Striving No More, Part 3, or My Encounter with a Ragamuffin


This is part 3 in a 5 part series. You can read part 1 here, and part 2 here. As I spent a good part of today writing about Keith Green, I was constantly aware that I couldn’t speak of his outsize influence on my spiritual formation without mentioning the impact of Rich Mullins too. Then I remembered that I already had, two years ago. Rich and Keith are like two sides of the same coin. Rich lived a little longer than Keith did, but Rich died suddenly and tragically in a crash just like Keith, in Rich’s case before his 42nd birthday (which means he was about as old as I am now). Like Keith, Rich was a talented musician. Wikipedia notes:

Mullins had a distinctive talent both as a performer and a songwriter. His compositions showed distinction in two ways: unusual and sometimes striking instrumentation, and complex lyrics that usually employed elaborate metaphors. Mullins did most of his composing and performing on piano and acoustic guitar, but he also had a prodigious talent for obscure instruments. He displayed arguably virtuoso skills on the hammered and lap dulcimers (in “Calling out Your Name” and “Creed”) and the Irish tin whistle (in “Boy Like Me/Man Like You” and “The Color Green”).

And like Keith, Rich had an enormous impact on the “Christian” music scene while simultaneously having a sometimes contentious relationship with the industry. While Keith stopped charging for his music or concerts or gave away a tape for every tape purchased, Rich set it up so that “the profits from his tours and the sale of each album were entrusted to his church, which divided it up, paid Mullins the average salary in the U.S. for that year, and gave the rest to charity.[28] Mullins was also a major supporter of Compassion International[29] and Compassion USA.[30]” He was quoted as saying:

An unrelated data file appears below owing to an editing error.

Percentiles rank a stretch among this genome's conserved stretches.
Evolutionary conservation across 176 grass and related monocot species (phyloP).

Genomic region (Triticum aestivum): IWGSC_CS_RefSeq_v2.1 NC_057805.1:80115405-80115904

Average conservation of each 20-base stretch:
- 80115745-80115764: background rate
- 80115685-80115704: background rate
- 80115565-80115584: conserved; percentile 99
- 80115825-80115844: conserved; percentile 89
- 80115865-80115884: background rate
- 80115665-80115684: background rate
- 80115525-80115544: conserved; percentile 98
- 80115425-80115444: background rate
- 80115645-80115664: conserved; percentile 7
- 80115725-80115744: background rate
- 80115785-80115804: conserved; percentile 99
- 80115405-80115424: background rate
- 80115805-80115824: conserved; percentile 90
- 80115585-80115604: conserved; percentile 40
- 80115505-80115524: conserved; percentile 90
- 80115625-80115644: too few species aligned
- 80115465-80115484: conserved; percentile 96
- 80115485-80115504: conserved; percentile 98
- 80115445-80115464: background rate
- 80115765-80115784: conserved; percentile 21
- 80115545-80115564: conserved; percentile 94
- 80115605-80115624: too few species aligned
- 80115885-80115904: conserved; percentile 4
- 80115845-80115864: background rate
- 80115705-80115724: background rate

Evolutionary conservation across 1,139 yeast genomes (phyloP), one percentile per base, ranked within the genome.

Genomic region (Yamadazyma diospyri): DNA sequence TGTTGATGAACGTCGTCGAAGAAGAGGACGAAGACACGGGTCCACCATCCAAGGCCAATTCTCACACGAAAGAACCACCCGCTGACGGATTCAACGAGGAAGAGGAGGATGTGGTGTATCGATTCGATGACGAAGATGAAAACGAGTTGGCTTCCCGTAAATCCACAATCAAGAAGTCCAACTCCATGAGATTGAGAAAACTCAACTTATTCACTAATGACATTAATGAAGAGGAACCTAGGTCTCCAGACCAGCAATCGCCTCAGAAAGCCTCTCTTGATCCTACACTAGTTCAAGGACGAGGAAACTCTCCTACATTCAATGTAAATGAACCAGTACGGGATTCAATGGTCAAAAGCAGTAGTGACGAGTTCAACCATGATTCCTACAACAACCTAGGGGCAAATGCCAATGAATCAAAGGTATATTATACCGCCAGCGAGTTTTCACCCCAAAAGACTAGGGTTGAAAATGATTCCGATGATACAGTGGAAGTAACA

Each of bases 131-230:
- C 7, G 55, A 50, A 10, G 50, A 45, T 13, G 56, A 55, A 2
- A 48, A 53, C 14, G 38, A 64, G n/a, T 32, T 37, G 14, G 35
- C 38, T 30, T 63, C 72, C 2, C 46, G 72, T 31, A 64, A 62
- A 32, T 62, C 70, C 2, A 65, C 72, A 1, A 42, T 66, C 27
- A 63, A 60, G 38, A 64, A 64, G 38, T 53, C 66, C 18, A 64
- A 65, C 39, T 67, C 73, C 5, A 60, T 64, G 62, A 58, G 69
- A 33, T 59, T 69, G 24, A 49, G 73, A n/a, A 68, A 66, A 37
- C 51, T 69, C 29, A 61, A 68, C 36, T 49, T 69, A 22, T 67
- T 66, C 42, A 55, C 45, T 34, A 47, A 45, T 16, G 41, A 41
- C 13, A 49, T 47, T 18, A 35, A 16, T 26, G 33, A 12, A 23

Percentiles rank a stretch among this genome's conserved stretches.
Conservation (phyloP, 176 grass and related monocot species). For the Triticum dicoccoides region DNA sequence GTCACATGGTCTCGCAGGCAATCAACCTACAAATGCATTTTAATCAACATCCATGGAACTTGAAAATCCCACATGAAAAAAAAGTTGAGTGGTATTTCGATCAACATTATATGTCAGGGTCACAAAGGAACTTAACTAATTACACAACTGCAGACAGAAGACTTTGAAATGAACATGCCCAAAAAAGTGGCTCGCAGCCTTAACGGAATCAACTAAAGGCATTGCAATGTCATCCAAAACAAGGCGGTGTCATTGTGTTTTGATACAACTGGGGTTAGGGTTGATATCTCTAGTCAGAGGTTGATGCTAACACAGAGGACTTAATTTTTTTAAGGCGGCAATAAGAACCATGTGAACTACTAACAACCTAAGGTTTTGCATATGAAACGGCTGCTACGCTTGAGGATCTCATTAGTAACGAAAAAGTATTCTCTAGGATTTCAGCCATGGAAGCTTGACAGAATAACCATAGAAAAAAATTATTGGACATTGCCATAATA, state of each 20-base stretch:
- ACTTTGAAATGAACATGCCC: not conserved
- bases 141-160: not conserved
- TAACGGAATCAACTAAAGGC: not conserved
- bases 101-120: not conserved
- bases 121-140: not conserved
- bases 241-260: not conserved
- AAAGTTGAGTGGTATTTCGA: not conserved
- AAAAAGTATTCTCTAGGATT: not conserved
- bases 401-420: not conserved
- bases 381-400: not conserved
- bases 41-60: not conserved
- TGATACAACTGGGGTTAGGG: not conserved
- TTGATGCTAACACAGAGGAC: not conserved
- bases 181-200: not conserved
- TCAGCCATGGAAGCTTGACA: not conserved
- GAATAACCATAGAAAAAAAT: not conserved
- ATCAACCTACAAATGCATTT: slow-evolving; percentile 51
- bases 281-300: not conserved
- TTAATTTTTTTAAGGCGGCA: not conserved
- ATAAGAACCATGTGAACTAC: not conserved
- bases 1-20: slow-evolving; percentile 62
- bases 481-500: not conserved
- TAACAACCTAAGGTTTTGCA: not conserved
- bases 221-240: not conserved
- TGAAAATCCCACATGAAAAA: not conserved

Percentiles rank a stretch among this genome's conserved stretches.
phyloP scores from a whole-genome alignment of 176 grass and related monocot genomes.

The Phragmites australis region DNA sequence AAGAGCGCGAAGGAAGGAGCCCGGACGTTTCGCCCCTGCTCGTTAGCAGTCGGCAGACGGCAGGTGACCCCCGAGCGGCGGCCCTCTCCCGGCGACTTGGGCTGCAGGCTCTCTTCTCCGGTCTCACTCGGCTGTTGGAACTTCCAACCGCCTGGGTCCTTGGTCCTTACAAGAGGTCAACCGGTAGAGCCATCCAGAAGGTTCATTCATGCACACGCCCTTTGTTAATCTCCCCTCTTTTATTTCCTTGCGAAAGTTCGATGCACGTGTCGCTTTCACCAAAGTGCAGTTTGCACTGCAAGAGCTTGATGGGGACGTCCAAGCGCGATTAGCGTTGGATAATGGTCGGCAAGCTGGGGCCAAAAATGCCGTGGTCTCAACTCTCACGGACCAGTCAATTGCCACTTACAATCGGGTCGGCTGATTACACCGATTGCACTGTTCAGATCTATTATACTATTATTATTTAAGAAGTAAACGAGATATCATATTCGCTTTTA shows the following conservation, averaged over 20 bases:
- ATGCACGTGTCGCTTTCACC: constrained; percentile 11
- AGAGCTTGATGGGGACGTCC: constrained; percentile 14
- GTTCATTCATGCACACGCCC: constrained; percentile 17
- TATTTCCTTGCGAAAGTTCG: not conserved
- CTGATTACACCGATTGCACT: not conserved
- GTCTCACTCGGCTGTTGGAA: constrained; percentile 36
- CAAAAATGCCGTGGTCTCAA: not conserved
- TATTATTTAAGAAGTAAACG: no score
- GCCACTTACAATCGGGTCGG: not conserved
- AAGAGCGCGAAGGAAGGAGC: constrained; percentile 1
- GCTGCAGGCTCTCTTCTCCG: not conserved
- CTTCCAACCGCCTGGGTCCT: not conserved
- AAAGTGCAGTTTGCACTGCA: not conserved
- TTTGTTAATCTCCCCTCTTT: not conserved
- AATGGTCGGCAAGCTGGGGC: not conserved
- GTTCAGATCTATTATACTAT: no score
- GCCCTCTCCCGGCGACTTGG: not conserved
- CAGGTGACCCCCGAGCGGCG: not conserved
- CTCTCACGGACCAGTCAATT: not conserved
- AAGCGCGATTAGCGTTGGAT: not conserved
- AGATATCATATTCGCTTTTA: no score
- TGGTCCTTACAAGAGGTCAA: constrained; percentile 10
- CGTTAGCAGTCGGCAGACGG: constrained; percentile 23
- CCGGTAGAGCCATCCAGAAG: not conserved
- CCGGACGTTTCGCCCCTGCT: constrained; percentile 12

Jesus said whatever you do to the least of these my brothers you’ve done it to me. And this is what I’ve come to think. That if I want to identify fully with Jesus Christ, who I claim to be my Savior and Lord, the best way that I can do that is to identify with the poor. This I know will go against the teachings of all the popular evangelical preachers. But they’re just wrong. They’re not bad, they’re just wrong. Christianity is not about building an absolutely secure little niche in the world where you can live with your perfect little wife and your perfect little children in a beautiful little house where you have no gays or minority groups anywhere near you. Christianity is about learning to love like Jesus loved and Jesus loved the poor and Jesus loved the broken-hearted…[6][31]

Thus, like Keith, Rich knew that God has a special concern for the poor, for folks on the margins, that if you wanted to find Jesus, it was among them that you should look. So, he did. In 1995 he up and moved to a Navajo reservation, where he lived until his death two years later. Wikipedia mentions that…

He was asked if he made the move because God had called him to proselytize and convert the Native Americans. To this Mullins responded: “No. I think I just got tired of a White, Evangelical, Middle Class perspective on God, and I thought I would have more luck finding Christ among the Pagan Navajos. I’m teaching music.”[27]